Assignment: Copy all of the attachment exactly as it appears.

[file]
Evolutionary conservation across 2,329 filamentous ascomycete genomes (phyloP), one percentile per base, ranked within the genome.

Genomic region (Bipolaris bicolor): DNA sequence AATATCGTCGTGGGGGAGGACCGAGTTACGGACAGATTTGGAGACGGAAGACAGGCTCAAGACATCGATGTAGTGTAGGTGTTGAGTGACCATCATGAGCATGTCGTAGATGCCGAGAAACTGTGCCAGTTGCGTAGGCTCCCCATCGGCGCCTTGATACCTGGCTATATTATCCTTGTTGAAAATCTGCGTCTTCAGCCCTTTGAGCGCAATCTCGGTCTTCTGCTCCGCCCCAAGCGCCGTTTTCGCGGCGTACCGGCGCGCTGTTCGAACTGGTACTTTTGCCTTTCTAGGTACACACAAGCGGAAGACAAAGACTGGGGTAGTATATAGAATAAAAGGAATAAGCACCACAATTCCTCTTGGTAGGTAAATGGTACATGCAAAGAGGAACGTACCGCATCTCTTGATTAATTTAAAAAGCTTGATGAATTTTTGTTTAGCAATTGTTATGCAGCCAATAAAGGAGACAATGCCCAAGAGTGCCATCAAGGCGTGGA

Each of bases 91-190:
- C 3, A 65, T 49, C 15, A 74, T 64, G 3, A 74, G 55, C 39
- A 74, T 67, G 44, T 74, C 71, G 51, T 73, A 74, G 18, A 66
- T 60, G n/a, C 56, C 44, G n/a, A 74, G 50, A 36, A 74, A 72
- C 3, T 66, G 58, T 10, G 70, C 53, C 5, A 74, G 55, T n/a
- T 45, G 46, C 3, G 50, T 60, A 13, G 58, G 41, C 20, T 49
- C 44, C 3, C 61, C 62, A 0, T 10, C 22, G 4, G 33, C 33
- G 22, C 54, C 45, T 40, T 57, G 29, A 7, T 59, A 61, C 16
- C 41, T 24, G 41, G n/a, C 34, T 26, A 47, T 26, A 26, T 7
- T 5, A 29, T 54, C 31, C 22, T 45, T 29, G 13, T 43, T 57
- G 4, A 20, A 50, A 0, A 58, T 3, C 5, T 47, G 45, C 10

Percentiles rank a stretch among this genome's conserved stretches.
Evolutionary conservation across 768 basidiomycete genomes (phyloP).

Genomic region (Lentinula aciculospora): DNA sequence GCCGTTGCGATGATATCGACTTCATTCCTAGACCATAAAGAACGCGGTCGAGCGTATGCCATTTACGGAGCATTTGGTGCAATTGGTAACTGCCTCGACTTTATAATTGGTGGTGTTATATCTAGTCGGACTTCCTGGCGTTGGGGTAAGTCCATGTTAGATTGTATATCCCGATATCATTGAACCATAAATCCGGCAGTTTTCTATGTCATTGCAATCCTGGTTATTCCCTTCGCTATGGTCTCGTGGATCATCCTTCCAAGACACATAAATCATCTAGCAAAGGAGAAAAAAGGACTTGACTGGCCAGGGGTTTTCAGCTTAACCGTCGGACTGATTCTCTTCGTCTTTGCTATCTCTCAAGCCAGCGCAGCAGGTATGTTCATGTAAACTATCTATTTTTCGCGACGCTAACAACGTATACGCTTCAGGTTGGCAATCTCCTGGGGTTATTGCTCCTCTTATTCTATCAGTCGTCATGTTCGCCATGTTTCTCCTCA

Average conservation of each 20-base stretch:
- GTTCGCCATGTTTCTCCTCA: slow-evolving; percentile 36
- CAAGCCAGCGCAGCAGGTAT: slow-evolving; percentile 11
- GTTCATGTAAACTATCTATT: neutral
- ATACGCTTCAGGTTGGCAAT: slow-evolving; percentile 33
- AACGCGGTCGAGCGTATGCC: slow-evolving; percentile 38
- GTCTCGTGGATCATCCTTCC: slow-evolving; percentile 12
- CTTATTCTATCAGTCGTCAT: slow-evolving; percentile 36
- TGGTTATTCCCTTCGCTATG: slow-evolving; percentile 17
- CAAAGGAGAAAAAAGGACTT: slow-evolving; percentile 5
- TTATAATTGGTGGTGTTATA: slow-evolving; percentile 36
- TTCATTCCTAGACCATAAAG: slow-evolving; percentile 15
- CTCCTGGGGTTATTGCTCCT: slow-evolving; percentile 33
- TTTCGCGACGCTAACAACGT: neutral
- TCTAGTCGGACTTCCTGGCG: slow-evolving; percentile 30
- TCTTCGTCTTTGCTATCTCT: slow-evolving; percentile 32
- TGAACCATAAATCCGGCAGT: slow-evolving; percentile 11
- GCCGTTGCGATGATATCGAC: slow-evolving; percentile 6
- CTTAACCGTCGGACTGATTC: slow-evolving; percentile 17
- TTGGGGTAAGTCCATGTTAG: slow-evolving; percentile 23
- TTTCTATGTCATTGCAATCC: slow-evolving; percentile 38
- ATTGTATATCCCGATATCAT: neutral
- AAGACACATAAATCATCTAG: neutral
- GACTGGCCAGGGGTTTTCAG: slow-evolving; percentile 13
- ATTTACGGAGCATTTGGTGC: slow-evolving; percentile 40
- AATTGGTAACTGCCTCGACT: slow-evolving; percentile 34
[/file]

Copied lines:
Evolutionary conservation across 2,329 filamentous ascomycete genomes (phyloP), one percentile per base, ranked within the genome.

Genomic region (Bipolaris bicolor): DNA sequence AATATCGTCGTGGGGGAGGACCGAGTTACGGACAGATTTGGAGACGGAAGACAGGCTCAAGACATCGATGTAGTGTAGGTGTTGAGTGACCATCATGAGCATGTCGTAGATGCCGAGAAACTGTGCCAGTTGCGTAGGCTCCCCATCGGCGCCTTGATACCTGGCTATATTATCCTTGTTGAAAATCTGCGTCTTCAGCCCTTTGAGCGCAATCTCGGTCTTCTGCTCCGCCCCAAGCGCCGTTTTCGCGGCGTACCGGCGCGCTGTTCGAACTGGTACTTTTGCCTTTCTAGGTACACACAAGCGGAAGACAAAGACTGGGGTAGTATATAGAATAAAAGGAATAAGCACCACAATTCCTCTTGGTAGGTAAATGGTACATGCAAAGAGGAACGTACCGCATCTCTTGATTAATTTAAAAAGCTTGATGAATTTTTGTTTAGCAATTGTTATGCAGCCAATAAAGGAGACAATGCCCAAGAGTGCCATCAAGGCGTGGA

Each of bases 91-190:
- C 3, A 65, T 49, C 15, A 74, T 64, G 3, A 74, G 55, C 39
- A 74, T 67, G 44, T 74, C 71, G 51, T 73, A 74, G 18, A 66
- T 60, G n/a, C 56, C 44, G n/a, A 74, G 50, A 36, A 74, A 72
- C 3, T 66, G 58, T 10, G 70, C 53, C 5, A 74, G 55, T n/a
- T 45, G 46, C 3, G 50, T 60, A 13, G 58, G 41, C 20, T 49
- C 44, C 3, C 61, C 62, A 0, T 10, C 22, G 4, G 33, C 33
- G 22, C 54, C 45, T 40, T 57, G 29, A 7, T 59, A 61, C 16
- C 41, T 24, G 41, G n/a, C 34, T 26, A 47, T 26, A 26, T 7
- T 5, A 29, T 54, C 31, C 22, T 45, T 29, G 13, T 43, T 57
- G 4, A 20, A 50, A 0, A 58, T 3, C 5, T 47, G 45, C 10

Percentiles rank a stretch among this genome's conserved stretches.
Evolutionary conservation across 768 basidiomycete genomes (phyloP).

Genomic region (Lentinula aciculospora): DNA sequence GCCGTTGCGATGATATCGACTTCATTCCTAGACCATAAAGAACGCGGTCGAGCGTATGCCATTTACGGAGCATTTGGTGCAATTGGTAACTGCCTCGACTTTATAATTGGTGGTGTTATATCTAGTCGGACTTCCTGGCGTTGGGGTAAGTCCATGTTAGATTGTATATCCCGATATCATTGAACCATAAATCCGGCAGTTTTCTATGTCATTGCAATCCTGGTTATTCCCTTCGCTATGGTCTCGTGGATCATCCTTCCAAGACACATAAATCATCTAGCAAAGGAGAAAAAAGGACTTGACTGGCCAGGGGTTTTCAGCTTAACCGTCGGACTGATTCTCTTCGTCTTTGCTATCTCTCAAGCCAGCGCAGCAGGTATGTTCATGTAAACTATCTATTTTTCGCGACGCTAACAACGTATACGCTTCAGGTTGGCAATCTCCTGGGGTTATTGCTCCTCTTATTCTATCAGTCGTCATGTTCGCCATGTTTCTCCTCA

Average conservation of each 20-base stretch:
- GTTCGCCATGTTTCTCCTCA: slow-evolving; percentile 36
- CAAGCCAGCGCAGCAGGTAT: slow-evolving; percentile 11
- GTTCATGTAAACTATCTATT: neutral
- ATACGCTTCAGGTTGGCAAT: slow-evolving; percentile 33
- AACGCGGTCGAGCGTATGCC: slow-evolving; percentile 38
- GTCTCGTGGATCATCCTTCC: slow-evolving; percentile 12
- CTTATTCTATCAGTCGTCAT: slow-evolving; percentile 36
- TGGTTATTCCCTTCGCTATG: slow-evolving; percentile 17
- CAAAGGAGAAAAAAGGACTT: slow-evolving; percentile 5
- TTATAATTGGTGGTGTTATA: slow-evolving; percentile 36
- TTCATTCCTAGACCATAAAG: slow-evolving; percentile 15
- CTCCTGGGGTTATTGCTCCT: slow-evolving; percentile 33
- TTTCGCGACGCTAACAACGT: neutral
- TCTAGTCGGACTTCCTGGCG: slow-evolving; percentile 30
- TCTTCGTCTTTGCTATCTCT: slow-evolving; percentile 32
- TGAACCATAAATCCGGCAGT: slow-evolving; percentile 11
- GCCGTTGCGATGATATCGAC: slow-evolving; percentile 6
- CTTAACCGTCGGACTGATTC: slow-evolving; percentile 17
- TTGGGGTAAGTCCATGTTAG: slow-evolving; percentile 23
- TTTCTATGTCATTGCAATCC: slow-evolving; percentile 38
- ATTGTATATCCCGATATCAT: neutral
- AAGACACATAAATCATCTAG: neutral
- GACTGGCCAGGGGTTTTCAG: slow-evolving; percentile 13
- ATTTACGGAGCATTTGGTGC: slow-evolving; percentile 40
- AATTGGTAACTGCCTCGACT: slow-evolving; percentile 34